Promotional Products Industry: Balancing Risk and Reward
After Labor Day, I'm looking forward to spending some time with the Ohio Promotional Professionals Association at their "Promotions At the Bay" event, at which I'll be speaking to a group of both suppliers and distributors. In preparation, I've been doing some research on recent Consumer Product Safety Commission fines for the presentation. The latest update to the CPSIA is anything but light reading, but provides much insight into the agency's current direction.
Many of the folks attending the OPPA event are sales reps who are out in the trenches, actually making the sales of promotional products on a day-to-day basis. But the fact is, not everyone sells to the Fortune 500 end-user every day. Likewise, not every company ships product to California, where it's imperative to understand and deal with Prop. 65 concerns. And, of course, not everyone works for an organization with unlimited resources for monitoring the thousands of regulated chemicals and products, as well as the many changes made by the CPSC and Food and Drug Administration.
So, for me and my team, one of our biggest challenges is the question of how we can help those promotional product reps actually closing the sales and working with limited resources make it part of their decision to deliver safe and socially compliant product? It's all in the balance of risk and reward.
The Basics of the Risk and Reward Equation
When you're evaluating a potential customer relationship or a sale and thinking of it in the terms of risk and reward, simply consider these three questions:
- What does my company expect?
- What does my customer expect?
- What does the state of destination require?
Let's First Consider The Risk
The CPSC lately has turned to widely publicized fines, rather than simply creating new regulations, to gain more attention for product safety responsibilities. Not every situation merits a $3.9 million fine like repeat offender Ross stores, or the $400,000 fine to Kolcraft, or $987,500 to Williams-Sonoma.
But every situation could result in a personal civil penalty of $100,000 per violation. Well, that's getting serious, isn't it? Unless, of course, there is a death involved with a product failure. Then the fines go to $250,000 per incident for individuals and $500,000 per incident for companies. In short, choosing to sell a product that does not have a readily available certificate of conformity means the question becomes, "Is it worth that risk?" Risk has a way of finding its way all the way down the supply chain—from supplier, to distributor, to end-user. And in the eyes of the CPSC, everyone shares in that risk.
Now Let's Consider the Potential Rewards
When it comes to that risk-reward decision-making process, risk, of course, is balanced against the potential reward. For the sales rep, of course the reward of revenue (and commission) from the sale is the end game. Unfortunately, the CPSC has a thought about that, too.
Should the commission choose to seek criminal penalties, they can also include forfeiture of the assets gained from the sale of a product that failed. Huge sale, huge commission, new boat for a sales rep? Yes, that's an asset gained from the sale of a product that failed. As far as the CPSC is concerned, any asset purchased as a result of profit from the sale of a product that failed is fair game.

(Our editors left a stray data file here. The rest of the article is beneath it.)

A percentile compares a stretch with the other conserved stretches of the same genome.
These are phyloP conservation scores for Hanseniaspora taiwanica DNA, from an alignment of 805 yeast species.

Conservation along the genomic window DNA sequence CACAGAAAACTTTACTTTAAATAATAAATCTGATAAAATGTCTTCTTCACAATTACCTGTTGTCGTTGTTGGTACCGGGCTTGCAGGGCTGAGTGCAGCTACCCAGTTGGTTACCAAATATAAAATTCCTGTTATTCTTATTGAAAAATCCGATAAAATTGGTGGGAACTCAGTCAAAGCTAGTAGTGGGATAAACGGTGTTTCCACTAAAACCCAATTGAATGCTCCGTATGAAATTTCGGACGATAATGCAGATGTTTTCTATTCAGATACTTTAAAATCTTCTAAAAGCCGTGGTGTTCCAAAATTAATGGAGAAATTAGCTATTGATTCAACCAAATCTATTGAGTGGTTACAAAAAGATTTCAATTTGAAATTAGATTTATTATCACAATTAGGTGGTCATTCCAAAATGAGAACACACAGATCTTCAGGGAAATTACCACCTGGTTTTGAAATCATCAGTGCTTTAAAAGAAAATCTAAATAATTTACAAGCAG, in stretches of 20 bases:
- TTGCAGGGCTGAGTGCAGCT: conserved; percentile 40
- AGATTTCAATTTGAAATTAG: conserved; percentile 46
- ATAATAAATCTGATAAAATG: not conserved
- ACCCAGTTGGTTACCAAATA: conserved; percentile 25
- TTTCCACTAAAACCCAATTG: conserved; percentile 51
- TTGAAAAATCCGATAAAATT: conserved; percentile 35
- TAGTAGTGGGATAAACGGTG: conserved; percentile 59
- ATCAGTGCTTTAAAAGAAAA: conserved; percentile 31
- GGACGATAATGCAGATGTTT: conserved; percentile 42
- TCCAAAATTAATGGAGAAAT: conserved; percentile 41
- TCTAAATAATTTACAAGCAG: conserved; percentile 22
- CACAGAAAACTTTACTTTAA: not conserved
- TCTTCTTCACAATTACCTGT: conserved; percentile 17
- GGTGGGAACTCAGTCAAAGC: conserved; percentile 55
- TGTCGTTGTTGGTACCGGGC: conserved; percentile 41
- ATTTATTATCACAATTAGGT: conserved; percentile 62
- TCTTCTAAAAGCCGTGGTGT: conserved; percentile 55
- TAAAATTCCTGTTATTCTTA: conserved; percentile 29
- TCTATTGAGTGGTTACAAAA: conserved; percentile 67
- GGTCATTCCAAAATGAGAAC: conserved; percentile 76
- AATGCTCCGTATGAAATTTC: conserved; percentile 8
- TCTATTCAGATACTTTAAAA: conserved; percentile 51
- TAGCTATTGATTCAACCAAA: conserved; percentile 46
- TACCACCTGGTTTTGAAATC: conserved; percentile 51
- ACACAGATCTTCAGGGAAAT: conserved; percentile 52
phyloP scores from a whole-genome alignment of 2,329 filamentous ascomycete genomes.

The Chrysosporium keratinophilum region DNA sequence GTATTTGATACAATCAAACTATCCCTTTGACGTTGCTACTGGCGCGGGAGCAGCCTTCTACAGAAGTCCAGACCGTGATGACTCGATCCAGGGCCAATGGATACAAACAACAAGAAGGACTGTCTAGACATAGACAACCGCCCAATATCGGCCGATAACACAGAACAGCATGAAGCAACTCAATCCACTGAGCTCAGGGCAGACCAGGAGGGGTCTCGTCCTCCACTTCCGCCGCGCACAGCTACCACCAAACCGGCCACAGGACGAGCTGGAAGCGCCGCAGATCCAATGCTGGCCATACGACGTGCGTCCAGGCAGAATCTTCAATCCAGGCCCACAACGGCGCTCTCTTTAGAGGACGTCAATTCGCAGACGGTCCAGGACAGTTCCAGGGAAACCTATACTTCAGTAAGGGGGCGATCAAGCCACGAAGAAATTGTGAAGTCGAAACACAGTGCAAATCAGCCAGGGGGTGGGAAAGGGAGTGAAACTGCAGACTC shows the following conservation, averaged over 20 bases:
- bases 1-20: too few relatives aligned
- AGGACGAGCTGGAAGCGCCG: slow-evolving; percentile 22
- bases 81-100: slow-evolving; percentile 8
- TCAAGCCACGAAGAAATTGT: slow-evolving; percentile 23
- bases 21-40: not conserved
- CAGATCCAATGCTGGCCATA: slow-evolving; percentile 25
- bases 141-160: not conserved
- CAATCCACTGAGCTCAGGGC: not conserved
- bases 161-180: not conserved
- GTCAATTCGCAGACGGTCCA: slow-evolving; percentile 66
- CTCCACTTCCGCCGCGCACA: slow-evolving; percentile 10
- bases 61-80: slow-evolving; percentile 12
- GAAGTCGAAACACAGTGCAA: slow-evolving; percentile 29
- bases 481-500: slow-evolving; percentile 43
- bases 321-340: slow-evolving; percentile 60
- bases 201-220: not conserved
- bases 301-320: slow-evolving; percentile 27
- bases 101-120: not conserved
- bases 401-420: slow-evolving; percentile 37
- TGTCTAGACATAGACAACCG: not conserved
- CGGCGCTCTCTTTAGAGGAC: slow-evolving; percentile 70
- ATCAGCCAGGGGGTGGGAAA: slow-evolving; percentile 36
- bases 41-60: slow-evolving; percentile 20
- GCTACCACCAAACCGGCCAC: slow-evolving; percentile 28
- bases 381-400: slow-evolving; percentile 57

As you might imagine, between fines, costs of recalls, PR nightmares, and the ill will generated among present and future customers, it's the kind of thing many companies (and individual reps) could not survive.
How to Mitigate Risk
Even though you might be working with limited resources, there are a number of ways to mitigate risk. It starts with the transparency of the supplier's supply chain and the importance of understanding that getting a good price is not mutually exclusive to getting a safe and compliant product. Asking the tough questions of a supplier, making sure they can prove they have the right answers is just good sourcing practice. And that conversation should not come separately from the discussion of price and service. I'd be remiss not to mention that if you really want to be confident that you've mitigated your risks, one sure way (though, not the only way) is to buy from a QCA-accredited supplier. No matter how it's done, it is about doing what's right for the customer, even more than being the right way to do business.
Ultimately, we're not just talking about risks and rewards and making sales and growing businesses—we're talking about the overall sustainability of the promotional products industry. Do you want to be the last straw for an end-user and the reason that she, or he, potentially steers away from promo products in lieu of "safer" alternatives, like gift cards? Or do you want to be part of the effort that's fueling confidence and trust on the part of customers, as well as growth and prosperity for the promotional products industry as a whole? It is, after all, our collective choice.
Jeff Jacobs is the executive director of Quality Certification Alliance (QCA), the only independent organization accrediting supplier processes in the promotional products industry. QCA is setting the standard for safe and socially compliant manufacturing. Prior to joining QCA, Jeff was the director of brand merchandise at Michelin N.A., serving on its worldwide quality committee for promotional and licensed products. Prior to that, he worked with brands in publishing, home video and broadcasting.
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Jeff is executive director of the Quality Certification Alliance (QCA). Prior to that, he was responsible for developing safe and compliant brand merchandise for Michelin. He has worked with brands in publishing, consumer products, broadcasting and film for over 30 years. Follow Jeff on Twitter, and QCA on Facebook.